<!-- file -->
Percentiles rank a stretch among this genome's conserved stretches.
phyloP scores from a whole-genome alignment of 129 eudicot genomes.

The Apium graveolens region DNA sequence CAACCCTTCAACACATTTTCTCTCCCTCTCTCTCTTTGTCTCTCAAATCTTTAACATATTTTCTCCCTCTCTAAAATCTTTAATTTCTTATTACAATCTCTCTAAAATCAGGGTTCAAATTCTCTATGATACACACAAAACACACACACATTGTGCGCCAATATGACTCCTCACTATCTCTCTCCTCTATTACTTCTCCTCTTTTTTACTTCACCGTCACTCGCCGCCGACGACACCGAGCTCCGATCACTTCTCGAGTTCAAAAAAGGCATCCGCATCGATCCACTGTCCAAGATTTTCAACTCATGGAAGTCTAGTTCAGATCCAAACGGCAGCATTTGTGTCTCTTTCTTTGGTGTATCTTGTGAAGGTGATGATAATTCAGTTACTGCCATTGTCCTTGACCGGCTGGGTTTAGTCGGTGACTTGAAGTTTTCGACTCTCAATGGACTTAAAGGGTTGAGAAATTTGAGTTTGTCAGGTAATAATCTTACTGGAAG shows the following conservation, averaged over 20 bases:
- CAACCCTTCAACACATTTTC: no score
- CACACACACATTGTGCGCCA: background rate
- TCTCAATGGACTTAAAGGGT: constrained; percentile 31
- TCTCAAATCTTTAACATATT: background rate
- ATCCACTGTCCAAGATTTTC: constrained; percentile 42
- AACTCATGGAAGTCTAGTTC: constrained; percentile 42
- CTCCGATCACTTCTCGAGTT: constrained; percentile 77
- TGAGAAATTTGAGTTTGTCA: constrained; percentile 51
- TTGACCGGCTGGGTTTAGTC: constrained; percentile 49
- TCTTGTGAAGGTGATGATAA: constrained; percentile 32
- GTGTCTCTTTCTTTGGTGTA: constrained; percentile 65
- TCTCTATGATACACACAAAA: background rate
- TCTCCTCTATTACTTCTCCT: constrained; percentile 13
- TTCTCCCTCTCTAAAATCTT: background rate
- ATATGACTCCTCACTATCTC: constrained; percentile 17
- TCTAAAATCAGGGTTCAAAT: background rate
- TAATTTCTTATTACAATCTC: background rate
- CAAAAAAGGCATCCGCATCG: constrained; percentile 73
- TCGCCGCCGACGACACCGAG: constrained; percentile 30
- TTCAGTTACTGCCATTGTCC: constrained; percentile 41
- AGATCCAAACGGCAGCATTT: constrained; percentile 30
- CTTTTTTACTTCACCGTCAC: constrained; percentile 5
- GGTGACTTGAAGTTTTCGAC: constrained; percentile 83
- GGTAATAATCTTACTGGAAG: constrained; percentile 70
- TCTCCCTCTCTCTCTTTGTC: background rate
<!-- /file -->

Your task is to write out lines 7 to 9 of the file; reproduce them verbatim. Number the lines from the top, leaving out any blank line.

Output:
- TCTCAAATCTTTAACATATT: background rate
- ATCCACTGTCCAAGATTTTC: constrained; percentile 42
- AACTCATGGAAGTCTAGTTC: constrained; percentile 42